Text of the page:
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EpISODE 71 MODULATION TO DISTANTLY RELATED KEYS PT. 1

HOSTS- Jeremy Burns, Matthew Scott Phillips

 

TYPE- Theory

 

DURATION- 66:57

 

BUMPER MUSIC- "Mode Swings" (Area 47 Music)

ANNOUNCER- Mike Cunliffe

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DESCRIPTION

Picking up from where we left off on episode 69, we will now learn how to modulate to distantly related keys using chords that are diatonic, or chromatic, in either key (or any combination thereof). Some pivot chords we will use to pull this off will include the German augmented 6 chord (Gr+6), the Neapolitan chord (N) and secondary seven diminished vii chord (viiº7 of ?). Let us invite a few more accidentals to the table, shall we? Join us!

KEY WORDS MODULATION- The act of changing from one key to another. CLOSELY RELATED KEY- A key that is either the relative major, or minor, of the established key or within a sharp or flat of the established key. PIVOT CHORD- This chord often directly precedes a modulation and can function in the original key as well as in the new key. It's function should typically be a PREDOMINANT function. DIATONIC- When a triad, chord or melody consists of notes solely from the given key, it is considered to be DIATONIC. CHROMATIC- When a triad, chord or melody consists of notes from outside the given key, it is considered to be CHROMATIC. TONICIZATION- When a chord, other than the tonic of the given key, is temporarily given a tonic function. SECONDARY DOMINANT- When a V chord, other than the V chord of the given key, is temporarily given a DOMINANT function. SECONDARY SEVEN CHORD- When a viiº chord, other than the viiº chord of the given key, is temporarily given a LEADING TONE function. TONIC ( I )- A note in a melody or a chord in a progression based on scale degree 1 of the given key. SUPERTONIC ( ii )- A note in a melody or a chord in a progression based on scale degree 2 of the given key. MEDIANT ( iii )- A note in a melody or a chord in a progression based on scale degree 3 of the given key. SUBDOMINANT ( IV )- A note in a melody or a chord in a progression based on scale degree 4 of the given key. DOMINANT ( V )- A note in a melody or a chord in a progression based on scale degree 5 of the given key. SUBMEDIANT ( vi )- A note in a melody or a chord in a progression based on scale degree 6 of the given key. SUBTONIC ( VII )- A note in a melody or a chord in a progression based on scale degree b7 of the given key. LEADING TONE ( vii° )- A note in a melody or a chord in a progression based on scale degree 7 of the major key or #7 of a minor key. SEVENTH ( 7 )- This would be the 4th chord tone added to a TRIAD. It will be a 7th above the root of the given chord. It can be major, minor, augmented or diminished. *It should be noted that all the above Roman numeral examples given were shown as uppercase (major) or lowercase (minor) as they relate to the MAJOR SCALE, as seen below: I - ii - iii - IV - V - vi - vii° - I In the MINOR SCALE, the diatonic chords will be built as seen below: i - ii° - III - iv - v - VI - VII - i EXAMPLES CHROMATIC PIVOT CHORD MODULATIONS  There are three main types: 1) Chromatic diatonic- CHROMATIC in the first key, DIATONIC in the second. Below, we use the bVI as the borrowed chord (chromatic), in D major, and the IV chord (diatonic), in F major. D MAJOR: I - ii - IV - V - I - bVI F MAJOR: IV - V - I 2) Diatonic chromatic- DIATONIC in the first key, CHROMATIC in the second. Below, we use same chords in reveres. The IV chord (diatonic), in F major, becomes the bVI chord (chromatic), in D major. F MAJOR: I - ii - V - I - I - IV D MAJOR: bVI - V7 - I 3) Chromatic chromatic- CHROMATIC in both keys. Below, the viiº7/ii chord (chromatic), in D major, becomes the viiº7/vi chord (chromatic), in C# major. D MAJOR: I - IV - viiº7/ii C# MAJOR: viiº7/vi - iv - ii - V - I BELOW IS AN EXAMPLE OF HOW ONE MIGHT PROPERLY NOTATE THE ABOVE MODULATION. BUT WE LIKE OUR COLORS, SO WE'LL CONTINUE IN THE CURRENT FASHION!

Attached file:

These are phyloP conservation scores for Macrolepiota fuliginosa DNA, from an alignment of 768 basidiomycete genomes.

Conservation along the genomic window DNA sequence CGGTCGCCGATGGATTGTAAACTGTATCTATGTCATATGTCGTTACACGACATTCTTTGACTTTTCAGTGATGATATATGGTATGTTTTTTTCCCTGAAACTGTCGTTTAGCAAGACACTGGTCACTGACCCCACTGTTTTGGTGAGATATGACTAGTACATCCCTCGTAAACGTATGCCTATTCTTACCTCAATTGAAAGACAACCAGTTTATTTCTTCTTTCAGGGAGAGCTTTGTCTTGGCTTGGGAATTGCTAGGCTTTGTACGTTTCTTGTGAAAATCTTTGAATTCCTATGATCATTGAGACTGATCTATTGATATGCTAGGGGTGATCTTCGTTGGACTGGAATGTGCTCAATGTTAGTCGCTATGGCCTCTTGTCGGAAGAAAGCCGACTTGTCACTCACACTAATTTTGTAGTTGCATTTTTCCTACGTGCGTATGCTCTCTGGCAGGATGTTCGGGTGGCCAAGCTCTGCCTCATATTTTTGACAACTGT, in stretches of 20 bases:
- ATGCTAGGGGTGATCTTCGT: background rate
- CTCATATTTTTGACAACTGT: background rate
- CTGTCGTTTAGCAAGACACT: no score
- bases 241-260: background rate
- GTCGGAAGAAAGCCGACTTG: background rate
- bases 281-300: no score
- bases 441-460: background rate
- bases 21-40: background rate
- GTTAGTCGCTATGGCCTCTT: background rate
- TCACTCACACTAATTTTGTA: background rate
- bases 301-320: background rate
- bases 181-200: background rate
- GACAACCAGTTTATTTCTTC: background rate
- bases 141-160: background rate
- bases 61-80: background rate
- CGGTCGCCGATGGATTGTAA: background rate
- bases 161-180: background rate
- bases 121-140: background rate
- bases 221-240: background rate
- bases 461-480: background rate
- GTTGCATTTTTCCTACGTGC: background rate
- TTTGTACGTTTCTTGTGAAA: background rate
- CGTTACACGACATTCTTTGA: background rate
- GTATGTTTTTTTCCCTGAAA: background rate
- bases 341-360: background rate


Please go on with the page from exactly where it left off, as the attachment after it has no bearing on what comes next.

WRITING MODULATIONS WITH NEAPOLITAN CHORDS (N) A quick and easy way to get to a distantly related key is the use of the NEAPOLITAN chord (N). Below we reinterpret the N6 chord of the first key, C major, as the V of the new key, Gb major. This took us to a key that is a b5 away from the original. C MAJOR: I - IV - N6 Gb MAJOR: V - I MODULATION BY ENHARMONIC REINTERPRETATION OF THE GERMAN AUGMENTED 6 CHORD (Gr+6) One can easily move to a distantly related key with the use of the GERMAN AUGMENTED 6 chord (Gr+6). Below we reinterpret the Gr+6 chord of the first key, C major, as the V7 of the new key, Db major. This took us to a key that is a b2 away from the original. Like all of these examples, you can also use the same chords to go back the way you came. C MAJOR: I - V - Gr+6 Db MAJOR: V7 - I One can also use this chord to go to a key of MEDIANT relation to the original. MODULATION BY ENHARMONIC REINTERPRETATION OF THE SECONDARY FULLY DIMINISHED 7 CHORD The reinterpretation of the FULLY DIMINISHED SEVEN CHORD (viiº7) can also be used to move to a distantly related key. Below we reinterpret the viiº7/V chord of the first key, C major, as the viiº7/V of the new key, C major. This took us to a key that is a b3 away from the original. Any note in the viiº7 chord can resolve up to a different V in the new key. Eb MAJOR: I - IV - viiº7/V C MAJOR: viiº7/V - V - I

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